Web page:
The Snapshot, taken each year in March, captures the number of affordable and suitable rentals available for West Australians on low incomes. Last year’s report saw a dramatic drop in available private rentals, and the situation has not recovered in 2022.
This year’s Snapshot found 3,457 available private rentals in the Perth Metro, South-West, Great Southern and North-West regions, less than half the number available in 2020. The sustained low vacancy rate has seen rents rise an average $50 per week; prices rising 12% in Perth, 13.5% in the South-West and Great Southern, and 9% in the North-West.
Anglicare WA CEO Mark Glasson said rising housing costs, together with the increasing cost of living, are making it near impossible for those on minimum wage to make ends meet.
“Across the state, there is not a single property – even a room – affordable to someone on Jobseeker or a Disability Pension. There hasn’t been for several years now – which is shameful for such a wealthy state,” said Mr Glasson.
“In the last 12 months, we’ve seen a growing cohort of so-called ‘working poor’ employed in insecure and casualised jobs, and even those working full-time on minimum wage, are struggling to pay the rent and are facing tough choices, such as deciding between food or fuel.
“Less than 50 properties in WA are affordable for an individual on minimum wage according to this year’s Snapshot. That combined with the increased costs of food, utilities and transport, and stagnant wages, is placing intolerable pressure on West Australian households.“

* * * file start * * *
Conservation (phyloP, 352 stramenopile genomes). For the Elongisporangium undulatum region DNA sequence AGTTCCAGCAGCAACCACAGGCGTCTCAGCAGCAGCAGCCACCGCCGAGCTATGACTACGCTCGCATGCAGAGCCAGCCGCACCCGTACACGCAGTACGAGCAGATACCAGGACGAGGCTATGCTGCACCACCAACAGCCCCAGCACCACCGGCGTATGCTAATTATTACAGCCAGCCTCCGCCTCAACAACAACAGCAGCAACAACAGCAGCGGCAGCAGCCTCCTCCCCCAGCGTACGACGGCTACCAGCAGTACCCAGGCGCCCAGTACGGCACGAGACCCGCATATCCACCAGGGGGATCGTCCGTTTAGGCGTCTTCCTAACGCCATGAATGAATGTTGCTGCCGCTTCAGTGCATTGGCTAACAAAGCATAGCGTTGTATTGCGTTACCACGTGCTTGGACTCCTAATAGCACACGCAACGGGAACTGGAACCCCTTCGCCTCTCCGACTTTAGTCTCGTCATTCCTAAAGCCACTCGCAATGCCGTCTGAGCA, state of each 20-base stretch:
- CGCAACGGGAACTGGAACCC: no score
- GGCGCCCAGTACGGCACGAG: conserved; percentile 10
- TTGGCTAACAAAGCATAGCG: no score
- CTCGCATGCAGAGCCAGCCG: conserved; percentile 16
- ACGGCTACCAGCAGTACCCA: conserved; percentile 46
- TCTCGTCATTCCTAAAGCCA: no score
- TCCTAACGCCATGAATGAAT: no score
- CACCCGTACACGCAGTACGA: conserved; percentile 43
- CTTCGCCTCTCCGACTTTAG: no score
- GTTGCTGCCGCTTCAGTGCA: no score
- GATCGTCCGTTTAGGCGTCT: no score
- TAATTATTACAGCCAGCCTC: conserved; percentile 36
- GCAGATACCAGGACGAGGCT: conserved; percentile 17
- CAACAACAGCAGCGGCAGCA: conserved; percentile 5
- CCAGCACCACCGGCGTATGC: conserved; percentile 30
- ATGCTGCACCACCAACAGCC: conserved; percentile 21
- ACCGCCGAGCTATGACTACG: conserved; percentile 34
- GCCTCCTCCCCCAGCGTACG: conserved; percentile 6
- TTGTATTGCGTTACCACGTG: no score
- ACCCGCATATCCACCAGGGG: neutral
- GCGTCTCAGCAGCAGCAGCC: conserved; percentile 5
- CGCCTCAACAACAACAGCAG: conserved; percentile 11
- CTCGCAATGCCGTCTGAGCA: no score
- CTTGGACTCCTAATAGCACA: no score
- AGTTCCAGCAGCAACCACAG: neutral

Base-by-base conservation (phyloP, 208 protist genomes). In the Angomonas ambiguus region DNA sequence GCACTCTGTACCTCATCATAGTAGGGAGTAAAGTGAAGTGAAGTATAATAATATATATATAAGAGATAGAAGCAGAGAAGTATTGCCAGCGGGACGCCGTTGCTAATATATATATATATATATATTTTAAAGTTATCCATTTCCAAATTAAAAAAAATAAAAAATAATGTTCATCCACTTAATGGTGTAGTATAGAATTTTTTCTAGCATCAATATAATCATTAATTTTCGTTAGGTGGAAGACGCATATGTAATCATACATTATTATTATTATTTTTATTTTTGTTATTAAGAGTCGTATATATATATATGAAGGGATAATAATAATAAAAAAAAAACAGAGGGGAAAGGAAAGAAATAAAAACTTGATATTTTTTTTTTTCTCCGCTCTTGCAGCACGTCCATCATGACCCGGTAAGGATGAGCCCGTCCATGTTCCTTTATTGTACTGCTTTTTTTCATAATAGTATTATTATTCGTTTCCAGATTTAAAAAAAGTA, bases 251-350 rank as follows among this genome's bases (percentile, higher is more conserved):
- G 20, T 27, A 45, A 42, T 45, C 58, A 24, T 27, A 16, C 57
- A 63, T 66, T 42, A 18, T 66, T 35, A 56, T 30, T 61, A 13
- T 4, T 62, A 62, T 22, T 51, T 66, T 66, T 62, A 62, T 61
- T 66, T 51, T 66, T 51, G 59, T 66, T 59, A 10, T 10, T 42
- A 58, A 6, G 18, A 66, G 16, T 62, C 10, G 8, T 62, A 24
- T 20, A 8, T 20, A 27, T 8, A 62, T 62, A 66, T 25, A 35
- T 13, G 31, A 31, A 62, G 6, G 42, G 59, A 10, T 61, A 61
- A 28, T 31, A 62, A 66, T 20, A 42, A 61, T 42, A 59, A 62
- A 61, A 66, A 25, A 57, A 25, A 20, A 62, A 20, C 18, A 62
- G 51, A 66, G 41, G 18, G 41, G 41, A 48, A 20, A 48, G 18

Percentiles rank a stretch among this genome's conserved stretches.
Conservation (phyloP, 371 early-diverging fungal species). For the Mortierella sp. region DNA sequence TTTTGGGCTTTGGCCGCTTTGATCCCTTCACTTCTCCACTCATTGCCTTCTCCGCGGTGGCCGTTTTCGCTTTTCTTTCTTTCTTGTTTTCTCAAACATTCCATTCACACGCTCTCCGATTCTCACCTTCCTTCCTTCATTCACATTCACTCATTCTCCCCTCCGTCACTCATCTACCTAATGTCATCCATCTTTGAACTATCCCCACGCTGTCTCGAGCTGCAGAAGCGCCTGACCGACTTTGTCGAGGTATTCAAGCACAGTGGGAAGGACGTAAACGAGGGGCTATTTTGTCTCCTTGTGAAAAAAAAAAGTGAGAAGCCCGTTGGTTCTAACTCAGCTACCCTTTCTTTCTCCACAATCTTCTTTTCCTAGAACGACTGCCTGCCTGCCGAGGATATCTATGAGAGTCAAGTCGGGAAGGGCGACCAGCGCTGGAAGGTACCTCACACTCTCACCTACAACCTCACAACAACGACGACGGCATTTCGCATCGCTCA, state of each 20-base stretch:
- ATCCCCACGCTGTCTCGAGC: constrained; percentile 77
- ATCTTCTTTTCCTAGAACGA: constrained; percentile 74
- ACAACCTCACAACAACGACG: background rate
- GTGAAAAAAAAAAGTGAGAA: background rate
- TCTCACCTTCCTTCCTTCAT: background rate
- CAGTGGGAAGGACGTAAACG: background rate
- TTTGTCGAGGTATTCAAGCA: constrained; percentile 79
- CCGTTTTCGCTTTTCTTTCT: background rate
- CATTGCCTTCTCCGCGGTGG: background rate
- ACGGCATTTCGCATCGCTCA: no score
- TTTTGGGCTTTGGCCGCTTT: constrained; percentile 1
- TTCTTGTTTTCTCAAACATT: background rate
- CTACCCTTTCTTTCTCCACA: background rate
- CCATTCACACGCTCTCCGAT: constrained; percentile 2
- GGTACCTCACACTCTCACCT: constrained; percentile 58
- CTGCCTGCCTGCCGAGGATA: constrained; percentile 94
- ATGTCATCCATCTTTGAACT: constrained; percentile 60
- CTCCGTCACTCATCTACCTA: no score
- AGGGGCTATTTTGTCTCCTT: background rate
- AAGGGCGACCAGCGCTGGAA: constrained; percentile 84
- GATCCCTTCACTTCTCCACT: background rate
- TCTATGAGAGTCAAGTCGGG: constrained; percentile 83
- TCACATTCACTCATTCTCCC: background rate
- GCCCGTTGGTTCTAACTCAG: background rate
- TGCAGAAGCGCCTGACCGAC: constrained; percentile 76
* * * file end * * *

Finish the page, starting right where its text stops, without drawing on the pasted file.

According to the Emergency Relief and Food Access Service, delivered by Anglicare WA, March recorded a 50% increase in recipients, who were in employment. receiving food handouts and financial assistance.
“Once a family loses their housing, their health, employment and social situation are more at risk, and require greater support. Urgent financial support will enable the most vulnerable West Australians to avoid this fate.”
With a federal election only weeks away, Mr Glasson said the major parties must work with the State Government to ease housing pressures on our most vulnerable.
“It is time for Canberra to invest in providing genuine support once again to those who can’t afford to rent, let alone buy a home, as well as investing in growing our social housing stock.
While Mr Glasson welcomed the McGowan Government’s investment so far in social housing, however said more immediate support was still required.
“The State Government has driven recent significant investments in this area, such as the Housing Diversity Pipeline recently announced by Housing Minister John Carey.
“However, with many families still struggling to maintain the roof over their heads, the upcoming State Budget must include targeted rent relief for lowest-income households, similar to the Residential Rent Relief Grants scheme.
“Without immediate action by both Federal and State Governments, more families will be placed in housing stress, more names will be added to the social housing waitlist, and more families will descend into poverty and even homelessness," said Mr Glasson.